Should creative and media reconcile? It’s complicated

Should creative and media reconcile? It’s complicated
Left to right: Weavers, Dyachuk, Bourne and Oakes
The Future of Brands 2024

For many years, the industry has moved away from an integrated creative and media agency model. But is it time to reconsider?

As creative and media continue to jostle for position with clients, The Future of Brands 2024 explored how to reconcile the two disciplines.

In a fireside chat with The Media Leader editor-in-chief Omar Oakes, Tom Curtis, executive creative director at EssenceMediacom, and Laura Jordan Bambach, founder and chief creative officer at startup agency Uncharted, agreed that some of the best work they had done had been when media and creative worked closer together.

Jordan Bambach, who was previously president and chief creative officer at Grey London, said: “All the best work I have done is when media and creative work hand in hand. I think that separation is really painful for everyone because it tends to then just get the same old, same old — and people fall into bad habits.

“It’s amazing what brilliant media and creative can do to make something that you think might work really, really sing with that audience.”

Curtis stressed that creative and media “work brilliantly well together” when they have “absolutely clear, committed goals”, know what they are doing and there is little competition. One example is creative and media being briefed together to avoid problems further down the road with formats and media placements.

Future of brands. Creative and media fireside chat. Resized
From left: Curtis, Jordan Bambach and Oakes


Coming from the top

One of the main reasons for the “tension” between creative and media agencies was that they want different things and have different models, according to Curtis.

He explained: “Everyone in this room that’s got any kind of understanding of how the industry works is going to agree that they [creative and media] don’t often work very well together, particularly when they’re outside of the competitive holding companies. But they should work better together and it is ultimately often down to the marketer.”

The marketer will have to “take control of that situation” if they want a better integrated process between the two disciplines, he noted.

Jordan Bambach emphasised the importance of “great leadership from the top” for media and creative to work in a more trusting, open and collaborative way, as well as organising structures of the commercial deals first so “you can just get on with it as a team”.

She added that the industry should “not be scared” of “messy” creative ideas as more diversity of thought, backgrounds and expertise in the room ultimately creates better work.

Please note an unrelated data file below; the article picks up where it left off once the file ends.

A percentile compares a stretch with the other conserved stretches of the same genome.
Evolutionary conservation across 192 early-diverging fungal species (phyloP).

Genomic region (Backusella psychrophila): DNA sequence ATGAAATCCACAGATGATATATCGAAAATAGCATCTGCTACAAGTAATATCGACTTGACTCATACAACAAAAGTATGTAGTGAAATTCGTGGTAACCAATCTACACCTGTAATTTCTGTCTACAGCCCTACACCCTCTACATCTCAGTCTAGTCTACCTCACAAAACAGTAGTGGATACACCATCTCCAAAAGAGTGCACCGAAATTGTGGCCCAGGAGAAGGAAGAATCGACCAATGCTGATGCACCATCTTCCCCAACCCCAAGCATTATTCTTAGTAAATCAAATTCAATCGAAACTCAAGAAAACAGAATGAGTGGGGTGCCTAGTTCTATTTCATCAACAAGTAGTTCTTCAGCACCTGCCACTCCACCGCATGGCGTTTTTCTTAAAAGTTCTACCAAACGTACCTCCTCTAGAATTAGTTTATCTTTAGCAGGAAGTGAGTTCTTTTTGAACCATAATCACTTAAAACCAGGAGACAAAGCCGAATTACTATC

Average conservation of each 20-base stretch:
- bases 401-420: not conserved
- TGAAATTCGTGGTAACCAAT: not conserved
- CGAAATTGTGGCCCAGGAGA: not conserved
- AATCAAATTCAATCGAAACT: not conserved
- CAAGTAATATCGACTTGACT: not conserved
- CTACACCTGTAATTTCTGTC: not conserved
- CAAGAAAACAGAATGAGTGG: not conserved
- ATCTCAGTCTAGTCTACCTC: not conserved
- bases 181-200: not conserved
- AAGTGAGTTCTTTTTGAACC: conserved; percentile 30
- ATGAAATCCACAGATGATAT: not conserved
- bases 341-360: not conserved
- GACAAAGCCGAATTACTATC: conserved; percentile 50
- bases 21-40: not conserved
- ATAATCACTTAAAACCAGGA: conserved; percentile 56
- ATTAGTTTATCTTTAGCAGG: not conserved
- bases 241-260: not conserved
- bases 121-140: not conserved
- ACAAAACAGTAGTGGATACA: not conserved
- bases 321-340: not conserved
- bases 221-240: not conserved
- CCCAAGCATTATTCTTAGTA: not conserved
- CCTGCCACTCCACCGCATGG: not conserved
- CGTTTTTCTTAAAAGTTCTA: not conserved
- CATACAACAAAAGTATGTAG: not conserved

It’s complicated

Another panel at The Future of Brands, also hosted by Oakes, dived into what it would take for media and creative to be more integrated.

For Sally Weavers, founder of Craft Media, there is a need for a more “holistic” approach to all comms strategy, bringing together not just media and creative, but also PR and other partners.

Weavers could see “advertisers getting overwhelmed by multiple strategies” and what they needed was “something that glues everything together under one KPI”. Using an analogy of five-year-olds playing football and chasing the ball, she said Craft Media tried to “spread our players out on the pitch and make sure they’re all kicking towards the same goal”.

Olya Dyachuk, global media and data director at Heineken, agreed on the need for “a glue that connects everything”, but questioned if that talent should sit internally in the business or externally.

She highlighted that it was “complicated” as businesses were “still very siloed” and that not many teams in the world had integrated brand and trade teams, and some had separate departments with different KPIs, making campaign planning difficult with different briefs and deadlines.

Like Weavers, Dyachuk believes that, aside from integrating creative and media, one must also consider below-the-line, above-the-line, experiential and PR activity together.

The only way for agencies to collaborate, for Dyachuk, would be “consistent KPIs” related to the business that everyone would be briefed on.

Getting around the table earlier

Sebastien Bourne, head of media for north west and central Europe at HP, works with an in-house team with creative and media, and emphasised the importance of “getting everyone around the same table” for the briefing.

Weavers thought that was “too late”, stressing that you needed time for creative and media agencies to “chew the fat”. Too often, a creative agency would present a finished TV ad — something that already limits what the media agency can do.

She continued: “If you come to me earlier in the process with an idea, then I can help you make that bigger and better and more famous. But don’t leave it until you’ve got an ad that the client loves. Let’s have that conversation before any of us put pen to paper to start thinking about it.”

A missing link

For Bourne, what has “always been missing” is a project manager or comms planning strategist  “to bring everyone together going in the same direction”. This would align data science planning, media tactics and creative with first-party data insights.

In future, Bourne and Dyachuk saw AI as a way to automate “grunt work” and free up time for both media and creative teams to work on “higher-value tasks” and test new ideas.

While AI will “never be the one to create ideas”, Dyachuk said, it would help if it could “find a way to measure success better” for brands and agencies.

The remarriage of creative and media

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